A small coalition of politicians, officials, and activists in the United States and abroad aim to make climate change a priority at the upcoming G20 summit beginning Friday in Hamburg, Germany.
The coalition is demanding G20 nations endorse the Paris climate change agreement.
Jerry Brown, governor of California, is a member of the coalition, which only lists four other representatives on the website of Climate Group, the activist organization that spearheaded the campaign.
“All over the world, momentum is building to deal seriously with climate change,” Brown said in a press release that accompanied a statement from the coalition. “Despite rejection in Washington, California is all in.”
“We are fully committed to the Under2 Coalition and the Paris Agreement,” Brown said.
The Under2 Coalition calls itself a “global pact of states, regions, cities, and countries committed to limiting global warming.”
In June, President Donald Trump announced that the U.S. would withdraw from the Paris climate change agreement signed onto in 2016 by former President Barack Obama as an “executive agreement.” The U.S. Senate did not ratify the accord, which is required to validate international agreements.
Trump said at the time that the deal would hurt U.S. workers and the economy.
“In order to fulfill my solemn duty to protect America and its citizens, the United States will withdraw from the Paris Climate Accord,” Trump said.
Trump said that the administration would consider “negotiations to reenter either the Paris Accord or a really entirely new transaction on terms that are fair to the United States, its businesses, its workers, its people, its taxpayers.”
Climate change believers like those in the Under2 Coalition see the interests of a global community as paramount.
Carles Puigdemont, president of the Catalonia region of Spain said:
Climate change has an impact on our collective well-being.The effects of global warming are all intricately interconnected and affect different parts of society and different areas of the country in different ways.
We need to prevent the appearance of new forms of inequality and poverty that may result from changes, for example, in access to water, in ecosystems, infrastructures, health, migration, and so on. At the same time, we need to guarantee the continued functioning of our economy under new climatic and environmental conditions.
“The Paris Agreement is crucial as it aims at keeping a global temperature rise well below 2 degrees Celsius,” Winfried Kretschmann, minister-president of the German state of Baden-Württemberg said. “This is the boundary between a kind of climate change that we can adapt to and a kind of climate change that would change the conditions on our planet fundamentally.”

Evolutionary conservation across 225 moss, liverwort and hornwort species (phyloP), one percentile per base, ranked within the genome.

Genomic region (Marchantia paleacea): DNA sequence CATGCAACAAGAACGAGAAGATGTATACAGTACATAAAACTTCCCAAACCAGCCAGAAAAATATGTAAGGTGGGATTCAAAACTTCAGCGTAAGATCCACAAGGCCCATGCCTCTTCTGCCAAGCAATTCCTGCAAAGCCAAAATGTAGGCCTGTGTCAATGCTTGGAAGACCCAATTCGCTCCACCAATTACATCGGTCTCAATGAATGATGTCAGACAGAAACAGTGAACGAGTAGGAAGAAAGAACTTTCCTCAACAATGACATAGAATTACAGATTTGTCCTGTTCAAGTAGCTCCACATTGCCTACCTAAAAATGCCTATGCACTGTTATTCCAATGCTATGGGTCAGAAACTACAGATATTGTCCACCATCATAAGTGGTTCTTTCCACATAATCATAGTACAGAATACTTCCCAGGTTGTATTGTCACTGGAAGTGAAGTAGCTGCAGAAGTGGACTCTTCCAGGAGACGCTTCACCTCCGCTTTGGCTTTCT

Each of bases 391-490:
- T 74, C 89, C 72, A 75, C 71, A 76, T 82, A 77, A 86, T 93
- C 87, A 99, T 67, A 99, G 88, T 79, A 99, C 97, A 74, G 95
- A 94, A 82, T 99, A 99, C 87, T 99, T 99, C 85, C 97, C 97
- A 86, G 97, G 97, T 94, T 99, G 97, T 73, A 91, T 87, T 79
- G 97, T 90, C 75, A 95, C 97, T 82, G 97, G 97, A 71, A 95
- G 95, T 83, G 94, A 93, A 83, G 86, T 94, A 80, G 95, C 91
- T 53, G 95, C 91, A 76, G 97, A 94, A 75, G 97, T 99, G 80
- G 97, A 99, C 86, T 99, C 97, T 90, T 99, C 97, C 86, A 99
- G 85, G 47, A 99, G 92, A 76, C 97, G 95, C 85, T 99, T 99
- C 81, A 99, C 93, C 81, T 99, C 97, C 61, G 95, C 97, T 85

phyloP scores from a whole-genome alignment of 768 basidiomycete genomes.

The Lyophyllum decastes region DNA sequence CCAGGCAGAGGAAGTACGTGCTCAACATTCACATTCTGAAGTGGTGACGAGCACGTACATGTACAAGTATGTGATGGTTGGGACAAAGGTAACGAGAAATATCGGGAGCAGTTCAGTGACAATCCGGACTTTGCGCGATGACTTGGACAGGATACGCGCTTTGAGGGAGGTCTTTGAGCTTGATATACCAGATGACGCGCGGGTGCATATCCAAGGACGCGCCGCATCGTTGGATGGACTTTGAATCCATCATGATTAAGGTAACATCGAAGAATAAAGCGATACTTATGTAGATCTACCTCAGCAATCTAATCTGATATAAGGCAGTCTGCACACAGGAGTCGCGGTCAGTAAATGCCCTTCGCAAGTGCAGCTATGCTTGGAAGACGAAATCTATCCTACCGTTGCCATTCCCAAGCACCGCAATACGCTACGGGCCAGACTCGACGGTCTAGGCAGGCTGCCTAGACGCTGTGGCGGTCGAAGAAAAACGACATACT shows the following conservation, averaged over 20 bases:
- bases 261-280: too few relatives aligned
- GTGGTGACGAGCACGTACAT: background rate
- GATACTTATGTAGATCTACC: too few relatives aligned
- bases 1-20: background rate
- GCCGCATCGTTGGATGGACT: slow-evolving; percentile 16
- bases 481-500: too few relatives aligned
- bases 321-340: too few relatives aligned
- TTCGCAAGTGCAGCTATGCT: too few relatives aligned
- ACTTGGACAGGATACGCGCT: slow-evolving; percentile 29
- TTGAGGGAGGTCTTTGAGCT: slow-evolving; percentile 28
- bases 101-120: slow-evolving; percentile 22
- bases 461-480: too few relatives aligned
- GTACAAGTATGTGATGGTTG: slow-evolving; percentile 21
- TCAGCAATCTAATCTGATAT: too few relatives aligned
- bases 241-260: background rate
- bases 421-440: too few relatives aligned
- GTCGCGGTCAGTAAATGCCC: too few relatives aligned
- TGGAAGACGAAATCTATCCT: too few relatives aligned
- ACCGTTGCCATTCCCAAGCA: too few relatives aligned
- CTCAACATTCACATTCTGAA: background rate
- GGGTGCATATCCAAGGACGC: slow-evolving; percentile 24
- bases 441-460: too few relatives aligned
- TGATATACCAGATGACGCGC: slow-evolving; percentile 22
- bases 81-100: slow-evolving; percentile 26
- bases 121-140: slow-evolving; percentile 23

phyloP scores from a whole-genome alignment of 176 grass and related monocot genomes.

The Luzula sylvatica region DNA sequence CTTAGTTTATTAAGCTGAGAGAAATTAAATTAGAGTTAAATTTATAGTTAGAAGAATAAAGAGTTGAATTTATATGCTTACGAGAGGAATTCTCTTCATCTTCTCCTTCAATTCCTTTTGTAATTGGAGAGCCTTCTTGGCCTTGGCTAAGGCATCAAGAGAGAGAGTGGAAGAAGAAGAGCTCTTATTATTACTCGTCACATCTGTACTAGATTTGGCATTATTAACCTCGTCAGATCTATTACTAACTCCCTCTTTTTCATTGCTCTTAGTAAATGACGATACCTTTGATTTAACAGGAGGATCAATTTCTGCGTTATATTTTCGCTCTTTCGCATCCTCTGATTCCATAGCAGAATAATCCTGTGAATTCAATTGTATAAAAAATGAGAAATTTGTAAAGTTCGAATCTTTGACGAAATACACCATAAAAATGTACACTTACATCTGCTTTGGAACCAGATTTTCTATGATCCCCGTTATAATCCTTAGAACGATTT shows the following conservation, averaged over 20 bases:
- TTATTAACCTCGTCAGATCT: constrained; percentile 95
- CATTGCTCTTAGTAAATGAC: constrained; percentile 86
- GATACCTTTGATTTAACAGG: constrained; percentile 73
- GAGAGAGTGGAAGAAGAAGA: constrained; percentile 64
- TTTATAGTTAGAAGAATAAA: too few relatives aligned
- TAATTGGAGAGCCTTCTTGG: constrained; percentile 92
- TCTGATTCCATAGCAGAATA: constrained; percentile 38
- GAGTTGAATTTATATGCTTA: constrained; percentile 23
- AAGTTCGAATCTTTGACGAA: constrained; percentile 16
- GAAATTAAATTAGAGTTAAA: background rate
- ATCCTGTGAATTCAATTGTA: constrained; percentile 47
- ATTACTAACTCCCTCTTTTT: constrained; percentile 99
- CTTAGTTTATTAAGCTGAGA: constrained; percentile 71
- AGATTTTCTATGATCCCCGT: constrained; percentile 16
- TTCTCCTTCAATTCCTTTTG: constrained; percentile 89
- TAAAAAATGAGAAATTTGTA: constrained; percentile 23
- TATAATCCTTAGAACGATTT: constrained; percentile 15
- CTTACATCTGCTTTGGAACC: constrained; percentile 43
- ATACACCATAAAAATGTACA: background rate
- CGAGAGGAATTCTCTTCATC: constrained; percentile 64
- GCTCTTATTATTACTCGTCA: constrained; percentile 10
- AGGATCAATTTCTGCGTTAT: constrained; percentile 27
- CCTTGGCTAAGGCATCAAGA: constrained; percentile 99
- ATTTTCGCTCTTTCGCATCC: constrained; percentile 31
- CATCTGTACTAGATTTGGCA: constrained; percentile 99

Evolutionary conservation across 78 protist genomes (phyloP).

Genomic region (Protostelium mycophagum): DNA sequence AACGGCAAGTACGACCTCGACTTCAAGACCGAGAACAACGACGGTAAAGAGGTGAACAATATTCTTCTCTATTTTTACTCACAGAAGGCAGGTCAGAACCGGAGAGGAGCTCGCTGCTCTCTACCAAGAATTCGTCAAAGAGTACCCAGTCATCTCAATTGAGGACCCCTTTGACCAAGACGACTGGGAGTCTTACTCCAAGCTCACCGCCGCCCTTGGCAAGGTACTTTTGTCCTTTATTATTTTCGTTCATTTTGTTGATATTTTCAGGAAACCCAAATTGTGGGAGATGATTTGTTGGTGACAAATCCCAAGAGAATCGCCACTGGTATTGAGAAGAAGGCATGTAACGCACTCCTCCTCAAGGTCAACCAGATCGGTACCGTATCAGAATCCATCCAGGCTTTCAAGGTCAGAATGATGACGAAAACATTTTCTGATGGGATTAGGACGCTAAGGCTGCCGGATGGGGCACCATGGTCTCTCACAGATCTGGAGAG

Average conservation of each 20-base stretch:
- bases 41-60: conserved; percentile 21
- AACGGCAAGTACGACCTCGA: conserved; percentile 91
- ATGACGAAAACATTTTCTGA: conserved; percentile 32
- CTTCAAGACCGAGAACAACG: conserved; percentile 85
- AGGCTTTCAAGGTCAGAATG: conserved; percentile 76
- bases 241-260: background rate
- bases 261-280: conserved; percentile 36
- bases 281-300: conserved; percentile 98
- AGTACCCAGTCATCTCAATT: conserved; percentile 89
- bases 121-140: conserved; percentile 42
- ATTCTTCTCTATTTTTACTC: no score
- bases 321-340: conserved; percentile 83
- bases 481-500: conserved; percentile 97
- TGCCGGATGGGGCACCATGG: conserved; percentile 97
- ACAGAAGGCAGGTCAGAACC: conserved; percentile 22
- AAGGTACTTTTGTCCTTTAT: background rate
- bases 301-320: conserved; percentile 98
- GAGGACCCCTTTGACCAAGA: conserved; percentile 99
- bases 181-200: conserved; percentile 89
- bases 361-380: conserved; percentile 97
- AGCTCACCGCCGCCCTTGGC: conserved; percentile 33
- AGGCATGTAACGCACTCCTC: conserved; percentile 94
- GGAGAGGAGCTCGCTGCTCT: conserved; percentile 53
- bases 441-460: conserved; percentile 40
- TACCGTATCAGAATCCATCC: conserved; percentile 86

“Tackling climate change creates great opportunities for those of us taking early action,” Jay Weatherill, premier of South Australia said in the press release. “More and more states and regions, like South Australia, are taking strong action to simultaneously tackle climate change, attract investment and create jobs.”
“World leaders have a responsibility to put the world, and the global economy, on track for a low carbon future,” Weatherill said.
Helen Clarkson, chief executive of The Climate Group, said:
We know that we are at a critical moment to turn the tide on climate change.With U.S. states and cities committing to Paris irrespective of the federal government’s position, the international community needs to find a way of recognizing this commitment from sub-national governments in order drive the pace of change needed.
The group issued a statement ahead of the summit, calling for “international cooperation on climate change,” that said, in part:
We urge the G20 to reaffirm its support for implementation of the Paris Agreement and further action on climate change. The Paris Agreement includes nearly every country in the world and it is essential that international backing for it continues. At a time when action on climate change must be strengthened, we believe it is critical not to compromise on this commitment, even if it requires a statement from less than the full G20.
We also call upon the G20 to recognize the role of sub-national governments, states, regions, cities, in leading and delivering on climate action.
According to the United Nations, the organization that heads the Paris accord, 152 countries of the 197 who were parties to the agreement have ratified it.